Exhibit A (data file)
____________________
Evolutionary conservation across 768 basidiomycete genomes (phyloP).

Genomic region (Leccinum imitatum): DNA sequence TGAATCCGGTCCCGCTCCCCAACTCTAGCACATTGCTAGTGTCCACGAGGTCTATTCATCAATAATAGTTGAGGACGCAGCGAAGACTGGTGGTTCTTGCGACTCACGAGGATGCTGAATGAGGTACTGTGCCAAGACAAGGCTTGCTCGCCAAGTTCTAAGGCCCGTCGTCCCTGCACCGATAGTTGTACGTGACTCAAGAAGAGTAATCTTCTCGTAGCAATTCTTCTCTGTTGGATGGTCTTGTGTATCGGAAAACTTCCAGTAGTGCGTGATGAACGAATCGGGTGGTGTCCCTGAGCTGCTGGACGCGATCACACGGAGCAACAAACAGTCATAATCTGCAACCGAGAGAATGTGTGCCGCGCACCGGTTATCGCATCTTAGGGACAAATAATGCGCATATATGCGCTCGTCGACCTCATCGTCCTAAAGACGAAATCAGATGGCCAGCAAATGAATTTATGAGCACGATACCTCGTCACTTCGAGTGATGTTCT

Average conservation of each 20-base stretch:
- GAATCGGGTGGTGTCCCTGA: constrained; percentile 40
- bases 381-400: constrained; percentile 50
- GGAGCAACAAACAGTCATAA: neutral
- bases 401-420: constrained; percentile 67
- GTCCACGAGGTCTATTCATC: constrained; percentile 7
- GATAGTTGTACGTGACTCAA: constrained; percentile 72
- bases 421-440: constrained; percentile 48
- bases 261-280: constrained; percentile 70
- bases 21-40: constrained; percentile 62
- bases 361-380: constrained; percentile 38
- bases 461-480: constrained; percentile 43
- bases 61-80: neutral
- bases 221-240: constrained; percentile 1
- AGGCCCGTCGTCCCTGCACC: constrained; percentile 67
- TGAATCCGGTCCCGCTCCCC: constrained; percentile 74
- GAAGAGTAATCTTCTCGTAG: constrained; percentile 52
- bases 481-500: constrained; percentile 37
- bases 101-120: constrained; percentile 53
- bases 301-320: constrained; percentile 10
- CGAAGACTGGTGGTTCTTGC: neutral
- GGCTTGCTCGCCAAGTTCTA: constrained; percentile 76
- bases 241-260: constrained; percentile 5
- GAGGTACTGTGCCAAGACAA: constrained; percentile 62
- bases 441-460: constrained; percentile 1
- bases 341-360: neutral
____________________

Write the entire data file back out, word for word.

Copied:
Evolutionary conservation across 768 basidiomycete genomes (phyloP).

Genomic region (Leccinum imitatum): DNA sequence TGAATCCGGTCCCGCTCCCCAACTCTAGCACATTGCTAGTGTCCACGAGGTCTATTCATCAATAATAGTTGAGGACGCAGCGAAGACTGGTGGTTCTTGCGACTCACGAGGATGCTGAATGAGGTACTGTGCCAAGACAAGGCTTGCTCGCCAAGTTCTAAGGCCCGTCGTCCCTGCACCGATAGTTGTACGTGACTCAAGAAGAGTAATCTTCTCGTAGCAATTCTTCTCTGTTGGATGGTCTTGTGTATCGGAAAACTTCCAGTAGTGCGTGATGAACGAATCGGGTGGTGTCCCTGAGCTGCTGGACGCGATCACACGGAGCAACAAACAGTCATAATCTGCAACCGAGAGAATGTGTGCCGCGCACCGGTTATCGCATCTTAGGGACAAATAATGCGCATATATGCGCTCGTCGACCTCATCGTCCTAAAGACGAAATCAGATGGCCAGCAAATGAATTTATGAGCACGATACCTCGTCACTTCGAGTGATGTTCT

Average conservation of each 20-base stretch:
- GAATCGGGTGGTGTCCCTGA: constrained; percentile 40
- bases 381-400: constrained; percentile 50
- GGAGCAACAAACAGTCATAA: neutral
- bases 401-420: constrained; percentile 67
- GTCCACGAGGTCTATTCATC: constrained; percentile 7
- GATAGTTGTACGTGACTCAA: constrained; percentile 72
- bases 421-440: constrained; percentile 48
- bases 261-280: constrained; percentile 70
- bases 21-40: constrained; percentile 62
- bases 361-380: constrained; percentile 38
- bases 461-480: constrained; percentile 43
- bases 61-80: neutral
- bases 221-240: constrained; percentile 1
- AGGCCCGTCGTCCCTGCACC: constrained; percentile 67
- TGAATCCGGTCCCGCTCCCC: constrained; percentile 74
- GAAGAGTAATCTTCTCGTAG: constrained; percentile 52
- bases 481-500: constrained; percentile 37
- bases 101-120: constrained; percentile 53
- bases 301-320: constrained; percentile 10
- CGAAGACTGGTGGTTCTTGC: neutral
- GGCTTGCTCGCCAAGTTCTA: constrained; percentile 76
- bases 241-260: constrained; percentile 5
- GAGGTACTGTGCCAAGACAA: constrained; percentile 62
- bases 441-460: constrained; percentile 1
- bases 341-360: neutral